Artinfo’s Julia Halperin has the story of why the Warhol Foundation is dissolving it’s Warhol Authentification Board, Inc. According to Warhol Foundation president Joel Wachs, the:
… decision was driven by the financial toll the board’s operations have taken on the institution has a whole. Consisting of five scholars and curators who meet three times a year to consider submissions, the board costs approximately $500,000 a year to operate. But it was the legal fees from lawsuits over works rejected by the board that ultimately made it untenable, according to Wachs. “I don’t want to spend $7 million a year on lawyers,” he said, referring to the amount paid by the foundation last year toward defending itself.
How will we know if our Warhols are real!? The WSJ gives us a sense of the scope of the Warhol market:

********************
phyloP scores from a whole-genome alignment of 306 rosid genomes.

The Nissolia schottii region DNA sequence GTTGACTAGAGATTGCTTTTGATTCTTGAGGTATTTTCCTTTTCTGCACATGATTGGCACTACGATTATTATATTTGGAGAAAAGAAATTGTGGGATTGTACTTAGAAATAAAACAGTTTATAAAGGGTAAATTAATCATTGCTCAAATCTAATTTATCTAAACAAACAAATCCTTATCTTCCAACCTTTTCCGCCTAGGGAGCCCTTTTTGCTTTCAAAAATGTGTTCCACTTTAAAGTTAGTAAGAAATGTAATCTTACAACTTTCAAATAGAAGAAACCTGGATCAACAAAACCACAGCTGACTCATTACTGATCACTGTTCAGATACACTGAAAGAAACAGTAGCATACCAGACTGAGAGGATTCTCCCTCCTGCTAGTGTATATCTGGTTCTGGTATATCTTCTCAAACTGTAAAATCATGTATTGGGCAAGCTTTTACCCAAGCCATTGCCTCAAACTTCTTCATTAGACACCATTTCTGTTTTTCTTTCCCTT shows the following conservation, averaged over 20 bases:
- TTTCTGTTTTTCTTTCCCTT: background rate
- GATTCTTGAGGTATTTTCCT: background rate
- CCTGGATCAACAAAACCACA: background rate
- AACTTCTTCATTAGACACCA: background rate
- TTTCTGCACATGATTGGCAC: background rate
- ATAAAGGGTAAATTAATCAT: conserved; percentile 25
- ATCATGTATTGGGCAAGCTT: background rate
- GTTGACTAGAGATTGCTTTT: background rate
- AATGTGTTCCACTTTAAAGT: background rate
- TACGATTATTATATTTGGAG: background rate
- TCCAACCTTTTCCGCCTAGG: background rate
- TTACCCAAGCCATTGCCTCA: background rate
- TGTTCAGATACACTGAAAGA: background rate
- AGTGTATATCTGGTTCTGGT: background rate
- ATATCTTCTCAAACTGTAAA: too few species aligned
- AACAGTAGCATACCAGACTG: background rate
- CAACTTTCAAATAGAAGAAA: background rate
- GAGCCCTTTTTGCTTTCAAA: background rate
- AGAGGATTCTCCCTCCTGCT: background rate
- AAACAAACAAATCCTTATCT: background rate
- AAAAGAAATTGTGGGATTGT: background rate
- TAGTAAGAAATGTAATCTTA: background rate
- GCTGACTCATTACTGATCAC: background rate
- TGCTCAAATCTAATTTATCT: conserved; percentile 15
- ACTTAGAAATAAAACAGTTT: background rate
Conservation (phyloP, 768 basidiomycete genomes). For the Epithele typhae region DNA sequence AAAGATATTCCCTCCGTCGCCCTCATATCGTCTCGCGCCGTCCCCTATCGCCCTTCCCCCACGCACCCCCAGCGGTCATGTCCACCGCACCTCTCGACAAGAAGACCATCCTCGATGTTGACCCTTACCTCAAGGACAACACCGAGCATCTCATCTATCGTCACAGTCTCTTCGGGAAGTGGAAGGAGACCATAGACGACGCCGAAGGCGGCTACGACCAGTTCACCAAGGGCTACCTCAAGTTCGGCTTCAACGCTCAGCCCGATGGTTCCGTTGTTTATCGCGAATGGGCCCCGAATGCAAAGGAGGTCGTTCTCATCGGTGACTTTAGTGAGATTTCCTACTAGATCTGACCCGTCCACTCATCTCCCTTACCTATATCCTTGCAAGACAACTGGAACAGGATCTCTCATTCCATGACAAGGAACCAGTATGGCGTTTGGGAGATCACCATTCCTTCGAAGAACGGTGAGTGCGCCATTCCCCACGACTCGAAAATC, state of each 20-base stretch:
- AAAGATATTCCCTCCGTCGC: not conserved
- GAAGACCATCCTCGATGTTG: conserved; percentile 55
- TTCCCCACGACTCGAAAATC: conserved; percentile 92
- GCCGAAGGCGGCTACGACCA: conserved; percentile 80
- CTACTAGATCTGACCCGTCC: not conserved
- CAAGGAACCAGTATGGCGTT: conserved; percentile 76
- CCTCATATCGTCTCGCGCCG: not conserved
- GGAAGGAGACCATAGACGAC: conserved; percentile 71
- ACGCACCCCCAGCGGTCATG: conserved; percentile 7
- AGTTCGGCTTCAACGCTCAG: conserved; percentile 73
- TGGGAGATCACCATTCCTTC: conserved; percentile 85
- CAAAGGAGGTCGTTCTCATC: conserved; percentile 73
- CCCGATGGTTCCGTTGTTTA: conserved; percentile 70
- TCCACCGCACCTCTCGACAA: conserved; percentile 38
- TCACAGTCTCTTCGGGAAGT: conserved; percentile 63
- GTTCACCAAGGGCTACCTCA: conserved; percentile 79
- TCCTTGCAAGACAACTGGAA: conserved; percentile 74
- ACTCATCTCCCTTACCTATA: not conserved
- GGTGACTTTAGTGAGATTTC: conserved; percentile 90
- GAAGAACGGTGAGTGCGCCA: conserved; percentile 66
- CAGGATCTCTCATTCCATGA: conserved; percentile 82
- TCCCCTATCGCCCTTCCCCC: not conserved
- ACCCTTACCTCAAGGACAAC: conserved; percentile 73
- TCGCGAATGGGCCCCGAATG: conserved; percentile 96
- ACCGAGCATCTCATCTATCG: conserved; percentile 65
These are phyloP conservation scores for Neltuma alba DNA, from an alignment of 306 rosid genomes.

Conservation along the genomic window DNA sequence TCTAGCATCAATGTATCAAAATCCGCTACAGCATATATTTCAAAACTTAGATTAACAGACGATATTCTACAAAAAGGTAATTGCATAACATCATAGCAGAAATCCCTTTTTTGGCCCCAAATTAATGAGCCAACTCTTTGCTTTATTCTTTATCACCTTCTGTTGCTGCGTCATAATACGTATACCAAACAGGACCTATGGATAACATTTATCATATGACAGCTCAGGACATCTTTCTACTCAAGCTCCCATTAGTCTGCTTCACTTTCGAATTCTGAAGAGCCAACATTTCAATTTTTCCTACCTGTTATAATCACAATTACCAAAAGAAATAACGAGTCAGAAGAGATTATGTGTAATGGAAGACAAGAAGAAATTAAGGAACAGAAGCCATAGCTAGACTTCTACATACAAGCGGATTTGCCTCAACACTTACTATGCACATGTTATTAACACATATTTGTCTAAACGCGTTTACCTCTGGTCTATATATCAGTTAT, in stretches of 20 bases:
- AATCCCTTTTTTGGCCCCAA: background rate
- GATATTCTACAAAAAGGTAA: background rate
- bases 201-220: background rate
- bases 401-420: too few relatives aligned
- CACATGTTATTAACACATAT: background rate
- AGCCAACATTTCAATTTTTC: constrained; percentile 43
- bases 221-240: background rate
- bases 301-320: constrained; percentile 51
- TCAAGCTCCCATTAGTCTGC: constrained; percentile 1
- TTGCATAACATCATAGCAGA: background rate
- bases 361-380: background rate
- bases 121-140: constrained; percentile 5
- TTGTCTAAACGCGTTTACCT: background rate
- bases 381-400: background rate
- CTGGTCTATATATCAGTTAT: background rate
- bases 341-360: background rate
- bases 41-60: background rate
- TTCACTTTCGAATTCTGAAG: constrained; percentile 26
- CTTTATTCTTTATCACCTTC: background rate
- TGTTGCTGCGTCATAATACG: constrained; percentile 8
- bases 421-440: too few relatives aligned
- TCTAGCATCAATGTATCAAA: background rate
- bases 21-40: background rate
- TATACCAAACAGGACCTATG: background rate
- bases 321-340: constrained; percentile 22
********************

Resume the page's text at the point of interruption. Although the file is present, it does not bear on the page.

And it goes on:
The Pittsburgh-born artist created about 8,000 paintings and sculptures between 1952 and his death in 1987, and they turn up at auction so consistently — about 200 works a year — that they have become a bellwether for the entire $25 billion art market.
As we noted a little while ago, an Artactic report titled “Andy Warhol: The Art Market Zeitgeist” states that Warhol constitutes 17% of the contemporary art auction market.
Image: Hargo’s “Cash for Your Warhol: Miami series” (2008)
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